For some people the Christmas tree never comes down.
Their reasons vary.
And others just think it is weird.
“Right around this time of year you start hearing the uncomfortable comments,” Mitzi Unger, 64, said from her Louisiana home. She has kept her tree up and decorated in various themes since 2011.
“When my husband was sick and then later died in December of 2011 we had the tree up for him,” she explains. “He loved it, it made him happy. He requested Christmas trees at his funeral and people made it happen. It was a wonderful and different kind of thing. It made for a happier goodbye. I keep it up for him because it’s a happy thing for me, too.”
But as time has passed and new people enter into Mitzi’s circle they don’t know the story.
They just see a Christmas tree in March and they think it is odd.
The same thing is true with those who chose to keep up Christmas lights or yard decorations with a seasonal theme. In fact, in the news this week a neighborhood in Alabama is fighting a Grinch who wrote a letter to a neighbor complaining about Frosty and Rudolph still on the front lawn.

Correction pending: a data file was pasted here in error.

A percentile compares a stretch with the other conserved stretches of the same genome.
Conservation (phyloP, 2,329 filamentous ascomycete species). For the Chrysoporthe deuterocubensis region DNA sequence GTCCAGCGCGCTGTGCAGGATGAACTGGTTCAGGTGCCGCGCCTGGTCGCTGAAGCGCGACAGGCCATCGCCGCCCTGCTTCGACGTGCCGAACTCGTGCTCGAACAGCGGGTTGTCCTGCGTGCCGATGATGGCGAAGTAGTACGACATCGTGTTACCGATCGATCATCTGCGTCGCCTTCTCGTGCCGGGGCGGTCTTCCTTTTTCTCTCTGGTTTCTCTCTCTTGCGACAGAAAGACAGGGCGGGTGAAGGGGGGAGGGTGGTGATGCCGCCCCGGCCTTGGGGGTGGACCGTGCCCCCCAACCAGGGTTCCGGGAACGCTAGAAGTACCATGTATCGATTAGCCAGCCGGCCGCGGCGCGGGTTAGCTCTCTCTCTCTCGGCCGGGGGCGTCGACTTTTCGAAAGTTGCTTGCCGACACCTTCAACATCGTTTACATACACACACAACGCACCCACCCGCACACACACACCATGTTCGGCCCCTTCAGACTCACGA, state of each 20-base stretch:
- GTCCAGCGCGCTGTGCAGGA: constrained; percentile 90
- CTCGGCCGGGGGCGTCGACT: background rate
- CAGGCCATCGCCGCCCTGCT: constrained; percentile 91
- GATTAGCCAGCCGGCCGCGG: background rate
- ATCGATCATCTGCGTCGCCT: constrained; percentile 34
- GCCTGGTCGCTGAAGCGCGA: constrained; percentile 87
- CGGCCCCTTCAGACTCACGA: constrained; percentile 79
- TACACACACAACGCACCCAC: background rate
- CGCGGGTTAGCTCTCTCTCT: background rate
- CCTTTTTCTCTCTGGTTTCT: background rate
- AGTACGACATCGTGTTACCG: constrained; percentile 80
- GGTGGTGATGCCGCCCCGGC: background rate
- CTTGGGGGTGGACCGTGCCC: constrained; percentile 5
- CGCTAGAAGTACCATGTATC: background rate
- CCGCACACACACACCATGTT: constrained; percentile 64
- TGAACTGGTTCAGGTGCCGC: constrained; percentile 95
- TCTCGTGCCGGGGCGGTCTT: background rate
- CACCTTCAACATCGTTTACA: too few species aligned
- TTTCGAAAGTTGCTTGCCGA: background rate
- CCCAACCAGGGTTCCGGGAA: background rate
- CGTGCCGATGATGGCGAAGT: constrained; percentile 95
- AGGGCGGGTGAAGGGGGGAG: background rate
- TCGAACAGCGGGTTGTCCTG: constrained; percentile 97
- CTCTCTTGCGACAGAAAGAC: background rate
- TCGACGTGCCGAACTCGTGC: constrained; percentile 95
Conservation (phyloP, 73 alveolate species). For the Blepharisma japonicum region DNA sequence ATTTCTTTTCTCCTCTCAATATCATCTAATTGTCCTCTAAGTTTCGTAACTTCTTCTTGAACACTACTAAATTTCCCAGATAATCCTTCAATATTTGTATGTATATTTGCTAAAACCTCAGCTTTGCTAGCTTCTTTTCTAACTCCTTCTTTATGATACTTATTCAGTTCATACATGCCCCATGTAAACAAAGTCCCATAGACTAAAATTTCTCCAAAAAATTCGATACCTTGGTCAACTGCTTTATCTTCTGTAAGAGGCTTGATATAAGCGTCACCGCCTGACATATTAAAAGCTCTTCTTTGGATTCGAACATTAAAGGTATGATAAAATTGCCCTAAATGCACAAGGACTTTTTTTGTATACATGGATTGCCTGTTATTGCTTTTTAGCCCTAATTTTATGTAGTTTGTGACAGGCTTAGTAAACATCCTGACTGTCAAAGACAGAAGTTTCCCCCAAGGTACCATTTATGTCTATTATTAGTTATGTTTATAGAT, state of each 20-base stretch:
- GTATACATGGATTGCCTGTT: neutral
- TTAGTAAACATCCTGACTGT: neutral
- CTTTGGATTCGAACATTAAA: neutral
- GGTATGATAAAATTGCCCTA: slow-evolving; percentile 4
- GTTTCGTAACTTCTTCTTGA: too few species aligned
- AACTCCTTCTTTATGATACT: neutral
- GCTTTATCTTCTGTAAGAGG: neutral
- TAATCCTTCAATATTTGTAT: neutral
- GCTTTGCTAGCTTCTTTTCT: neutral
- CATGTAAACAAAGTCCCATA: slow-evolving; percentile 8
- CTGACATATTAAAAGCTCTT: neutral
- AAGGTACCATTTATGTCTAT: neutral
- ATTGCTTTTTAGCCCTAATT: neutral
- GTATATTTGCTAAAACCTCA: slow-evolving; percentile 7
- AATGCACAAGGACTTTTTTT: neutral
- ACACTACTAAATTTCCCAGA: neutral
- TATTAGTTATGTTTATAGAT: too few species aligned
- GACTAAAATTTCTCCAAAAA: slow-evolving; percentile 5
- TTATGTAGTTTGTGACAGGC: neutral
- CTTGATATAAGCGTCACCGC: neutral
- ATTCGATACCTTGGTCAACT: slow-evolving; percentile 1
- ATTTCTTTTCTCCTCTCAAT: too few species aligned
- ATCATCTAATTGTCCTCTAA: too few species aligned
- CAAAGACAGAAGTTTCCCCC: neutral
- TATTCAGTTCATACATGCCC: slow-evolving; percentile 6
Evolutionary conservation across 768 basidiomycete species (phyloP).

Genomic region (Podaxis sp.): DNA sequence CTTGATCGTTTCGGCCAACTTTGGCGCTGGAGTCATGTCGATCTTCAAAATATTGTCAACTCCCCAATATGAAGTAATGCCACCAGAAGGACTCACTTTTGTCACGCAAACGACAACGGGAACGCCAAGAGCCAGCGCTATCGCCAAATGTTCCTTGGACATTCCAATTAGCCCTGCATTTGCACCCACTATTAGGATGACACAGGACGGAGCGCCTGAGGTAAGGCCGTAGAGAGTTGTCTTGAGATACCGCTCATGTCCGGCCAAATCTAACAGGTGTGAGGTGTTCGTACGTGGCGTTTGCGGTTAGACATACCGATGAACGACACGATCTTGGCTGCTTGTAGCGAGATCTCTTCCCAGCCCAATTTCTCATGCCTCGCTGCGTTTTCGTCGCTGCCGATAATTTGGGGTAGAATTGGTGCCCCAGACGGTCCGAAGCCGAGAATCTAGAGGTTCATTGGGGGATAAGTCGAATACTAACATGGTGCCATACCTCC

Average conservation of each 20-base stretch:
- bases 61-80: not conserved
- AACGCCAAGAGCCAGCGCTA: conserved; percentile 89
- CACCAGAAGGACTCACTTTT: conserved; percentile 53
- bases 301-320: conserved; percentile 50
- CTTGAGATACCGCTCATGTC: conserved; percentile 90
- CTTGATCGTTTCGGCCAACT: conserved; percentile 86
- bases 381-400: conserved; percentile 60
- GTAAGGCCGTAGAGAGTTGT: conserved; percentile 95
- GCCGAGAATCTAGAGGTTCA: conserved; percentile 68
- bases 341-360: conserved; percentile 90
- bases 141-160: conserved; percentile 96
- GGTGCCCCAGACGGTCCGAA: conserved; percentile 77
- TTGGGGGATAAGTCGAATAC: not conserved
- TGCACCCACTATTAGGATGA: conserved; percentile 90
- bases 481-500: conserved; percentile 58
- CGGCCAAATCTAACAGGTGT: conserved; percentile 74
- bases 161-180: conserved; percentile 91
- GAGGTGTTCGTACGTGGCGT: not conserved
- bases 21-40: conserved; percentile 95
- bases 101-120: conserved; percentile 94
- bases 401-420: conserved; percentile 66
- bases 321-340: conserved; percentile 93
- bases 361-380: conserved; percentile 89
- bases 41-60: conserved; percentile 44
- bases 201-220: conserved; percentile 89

It is not uncommon to read letters to the editor decrying the presence of Christmas long after Christmas is over.
For Darryl Hawkins of Eden, Minnesota Christmas has a year round presence in his home, too. He regularly works on what he calls his “Christmas room”. There the lights are kept low with a Christmas tree in one corner and a massive village scene permanently set up in another. A Christmas train runs the length of room, circling the tree.